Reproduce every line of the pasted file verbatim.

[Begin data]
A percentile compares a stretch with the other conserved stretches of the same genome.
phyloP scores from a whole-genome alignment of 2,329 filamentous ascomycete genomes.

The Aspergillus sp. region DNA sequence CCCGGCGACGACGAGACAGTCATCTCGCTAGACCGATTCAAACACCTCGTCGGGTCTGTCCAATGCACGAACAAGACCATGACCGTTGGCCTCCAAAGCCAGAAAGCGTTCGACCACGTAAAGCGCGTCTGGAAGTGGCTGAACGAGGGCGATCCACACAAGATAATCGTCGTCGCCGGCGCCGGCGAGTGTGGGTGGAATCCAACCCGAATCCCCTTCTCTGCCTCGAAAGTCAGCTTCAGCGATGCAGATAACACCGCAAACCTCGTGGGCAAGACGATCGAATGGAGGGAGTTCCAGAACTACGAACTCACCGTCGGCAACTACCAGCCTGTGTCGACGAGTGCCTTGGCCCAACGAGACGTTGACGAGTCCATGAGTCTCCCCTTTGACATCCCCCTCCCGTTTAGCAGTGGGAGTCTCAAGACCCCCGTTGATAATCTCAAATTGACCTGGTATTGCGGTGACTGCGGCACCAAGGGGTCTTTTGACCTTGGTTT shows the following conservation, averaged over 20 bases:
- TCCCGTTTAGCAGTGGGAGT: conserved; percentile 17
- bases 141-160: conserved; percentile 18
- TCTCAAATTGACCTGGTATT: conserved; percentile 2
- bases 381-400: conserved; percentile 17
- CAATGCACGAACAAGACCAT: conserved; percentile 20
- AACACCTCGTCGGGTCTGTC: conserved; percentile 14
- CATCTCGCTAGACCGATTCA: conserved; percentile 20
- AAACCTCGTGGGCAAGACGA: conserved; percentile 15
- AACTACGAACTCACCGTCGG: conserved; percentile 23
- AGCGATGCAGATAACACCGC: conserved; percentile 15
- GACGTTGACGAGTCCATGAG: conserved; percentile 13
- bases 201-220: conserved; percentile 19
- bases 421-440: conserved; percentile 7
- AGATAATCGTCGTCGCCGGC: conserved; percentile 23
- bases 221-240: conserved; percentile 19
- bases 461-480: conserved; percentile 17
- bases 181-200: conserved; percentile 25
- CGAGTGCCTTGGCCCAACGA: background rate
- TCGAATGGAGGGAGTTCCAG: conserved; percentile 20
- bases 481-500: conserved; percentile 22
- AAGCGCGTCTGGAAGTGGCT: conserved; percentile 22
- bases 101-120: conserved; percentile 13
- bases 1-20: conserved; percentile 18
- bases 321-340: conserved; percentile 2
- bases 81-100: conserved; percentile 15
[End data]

A percentile compares a stretch with the other conserved stretches of the same genome.
phyloP scores from a whole-genome alignment of 2,329 filamentous ascomycete genomes.

The Aspergillus sp. region DNA sequence CCCGGCGACGACGAGACAGTCATCTCGCTAGACCGATTCAAACACCTCGTCGGGTCTGTCCAATGCACGAACAAGACCATGACCGTTGGCCTCCAAAGCCAGAAAGCGTTCGACCACGTAAAGCGCGTCTGGAAGTGGCTGAACGAGGGCGATCCACACAAGATAATCGTCGTCGCCGGCGCCGGCGAGTGTGGGTGGAATCCAACCCGAATCCCCTTCTCTGCCTCGAAAGTCAGCTTCAGCGATGCAGATAACACCGCAAACCTCGTGGGCAAGACGATCGAATGGAGGGAGTTCCAGAACTACGAACTCACCGTCGGCAACTACCAGCCTGTGTCGACGAGTGCCTTGGCCCAACGAGACGTTGACGAGTCCATGAGTCTCCCCTTTGACATCCCCCTCCCGTTTAGCAGTGGGAGTCTCAAGACCCCCGTTGATAATCTCAAATTGACCTGGTATTGCGGTGACTGCGGCACCAAGGGGTCTTTTGACCTTGGTTT shows the following conservation, averaged over 20 bases:
- TCCCGTTTAGCAGTGGGAGT: conserved; percentile 17
- bases 141-160: conserved; percentile 18
- TCTCAAATTGACCTGGTATT: conserved; percentile 2
- bases 381-400: conserved; percentile 17
- CAATGCACGAACAAGACCAT: conserved; percentile 20
- AACACCTCGTCGGGTCTGTC: conserved; percentile 14
- CATCTCGCTAGACCGATTCA: conserved; percentile 20
- AAACCTCGTGGGCAAGACGA: conserved; percentile 15
- AACTACGAACTCACCGTCGG: conserved; percentile 23
- AGCGATGCAGATAACACCGC: conserved; percentile 15
- GACGTTGACGAGTCCATGAG: conserved; percentile 13
- bases 201-220: conserved; percentile 19
- bases 421-440: conserved; percentile 7
- AGATAATCGTCGTCGCCGGC: conserved; percentile 23
- bases 221-240: conserved; percentile 19
- bases 461-480: conserved; percentile 17
- bases 181-200: conserved; percentile 25
- CGAGTGCCTTGGCCCAACGA: background rate
- TCGAATGGAGGGAGTTCCAG: conserved; percentile 20
- bases 481-500: conserved; percentile 22
- AAGCGCGTCTGGAAGTGGCT: conserved; percentile 22
- bases 101-120: conserved; percentile 13
- bases 1-20: conserved; percentile 18
- bases 321-340: conserved; percentile 2
- bases 81-100: conserved; percentile 15